NEW YORK Ohio State had just lost three straight games in mid-January when Thad Matta got on the phone with Florida coach Billy Donovan, looking for some insight into how to handle a young team or some encouraging words from a close colleague.
So much for that.
"He started laughing and said, 'You think you've got problems?'" Matta recalled Monday.
All of those freshmen and sophomores who replaced the star-studded cast of last year's national title game have grown up, though, and Florida and Ohio State are back in the final four though nobody's mistaking the NIT for the NCAA tournament.
If the two-time defending national champion Gators can beat Massachusetts and the Buckeyes get past Mississippi in the NIT semifinals Tuesday night, they'll play a rematch of last year's title game Thursday night at Madison Square Garden.
"If you take the amount of players in the national championship last year that are now in NBA uniforms ... I'm not surprised where we're at," said Donovan, putting the postseason in perspective. "This is a path for our program and our team right now that we've got to go through."
It's not a path either team expected to take.
The youthful Gators started 18-3 and had everybody momentarily forgetting first-round picks Al Horford, Corey Brewer and Joakim Noah, and second-round selections Taurean Green and Chris Richard. And it's not what the Buckeyes, without departed draft picks Greg Oden, Mike Conley Jr. and Daequan Cook, were expecting when they beat Michigan State in their regular-season finale.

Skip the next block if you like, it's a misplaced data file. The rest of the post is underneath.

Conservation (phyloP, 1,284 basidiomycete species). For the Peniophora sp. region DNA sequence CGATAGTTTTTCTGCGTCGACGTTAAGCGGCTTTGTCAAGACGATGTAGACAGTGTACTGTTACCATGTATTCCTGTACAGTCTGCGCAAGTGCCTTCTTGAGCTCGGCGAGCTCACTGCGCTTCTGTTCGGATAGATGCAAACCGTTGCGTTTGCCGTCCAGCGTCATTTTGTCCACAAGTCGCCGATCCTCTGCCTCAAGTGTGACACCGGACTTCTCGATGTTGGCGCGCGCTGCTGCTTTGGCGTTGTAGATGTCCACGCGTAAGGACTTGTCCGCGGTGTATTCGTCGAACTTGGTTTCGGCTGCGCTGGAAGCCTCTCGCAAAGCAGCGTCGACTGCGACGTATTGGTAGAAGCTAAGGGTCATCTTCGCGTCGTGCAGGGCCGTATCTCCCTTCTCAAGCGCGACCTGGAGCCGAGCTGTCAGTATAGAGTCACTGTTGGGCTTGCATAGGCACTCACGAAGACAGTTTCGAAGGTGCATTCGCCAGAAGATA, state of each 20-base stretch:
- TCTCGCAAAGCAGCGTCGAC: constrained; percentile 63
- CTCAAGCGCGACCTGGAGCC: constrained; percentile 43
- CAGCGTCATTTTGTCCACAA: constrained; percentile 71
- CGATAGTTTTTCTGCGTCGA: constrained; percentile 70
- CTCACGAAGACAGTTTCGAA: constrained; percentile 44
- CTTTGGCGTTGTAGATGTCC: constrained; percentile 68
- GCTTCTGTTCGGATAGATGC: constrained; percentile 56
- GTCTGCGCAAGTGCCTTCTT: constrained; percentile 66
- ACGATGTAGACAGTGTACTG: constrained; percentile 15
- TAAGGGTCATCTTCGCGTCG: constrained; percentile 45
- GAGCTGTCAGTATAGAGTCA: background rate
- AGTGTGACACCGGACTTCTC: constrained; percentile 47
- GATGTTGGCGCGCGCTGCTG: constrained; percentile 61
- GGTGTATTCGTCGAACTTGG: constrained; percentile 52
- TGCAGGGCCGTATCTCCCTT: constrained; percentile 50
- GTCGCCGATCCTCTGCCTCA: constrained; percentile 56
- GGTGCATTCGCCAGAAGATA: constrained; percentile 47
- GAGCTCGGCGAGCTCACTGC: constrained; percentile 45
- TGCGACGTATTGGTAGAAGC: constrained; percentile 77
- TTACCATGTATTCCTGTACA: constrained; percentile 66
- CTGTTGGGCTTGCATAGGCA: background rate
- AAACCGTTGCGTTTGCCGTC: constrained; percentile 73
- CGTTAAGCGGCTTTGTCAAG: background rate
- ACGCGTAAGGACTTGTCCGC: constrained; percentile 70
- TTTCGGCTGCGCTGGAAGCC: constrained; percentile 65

But Florida wilted down the stretch and Ohio State fell to the Spartans in the Big Ten tournament, and for the first time since 1980 the two finalists from the previous year were left out of the NCAA field.
"It's not the national championship game, but it's still a tournament," said Buckeyes guard Jamar Butler, who scored 13 points when Ohio State beat Florida in December. "We had the mind-set coming in that we wanted to win this."
Ohio State (22-13) hasn't been tested in the NIT, coasting past UNC-Asheville, California and Dayton to reach New York.
The Gators (24-11), the first defending champions to miss the tournament since 1989, also have breezed through the bracket. Easy home wins over San Diego State and Creighton set up a quarterfinal at Arizona State, where Florida shot a season-high 60.5 percent from the floor in toppling the top-seeded Sun Devils.
Massachusetts (24-10) was among the last teams left hanging on Selection Sunday, but quickly regrouped to beat Stephen F. Austin in the NIT's opening round. The Minutemen then showed some perseverance behind coach Travis Ford, rallying from 12 down with 8 1/2 minutes left to beat Akron and 22 down with 14:34 left to beat Syracuse at the Carrier Dome.
One of the rising stars in coaching, Ford has returned Massachusetts to basketball's main stage by instilling similar values as Donovan did at Florida fitting, of course, because Donovan was an assistant at Kentucky when Ford was leading the Wildcats to the 1993 Final Four.
Ole Miss (24-10) reached the NIT semifinals by beating UC-Santa Barbara and fending off Nebraska in overtime, then going on the road to upset Virginia Tech."This is a tremendous experience for our kids," Rebels coach Andy Kennedy said. "I played in this event in 1989 and still have very fond memories of playing in the Garden and the experience it was, and I'm hopeful our guys are creating the same lasting memories."
UMass (24-10) vs.
Mississippi (24-10) vs.
Ohio State (22-13)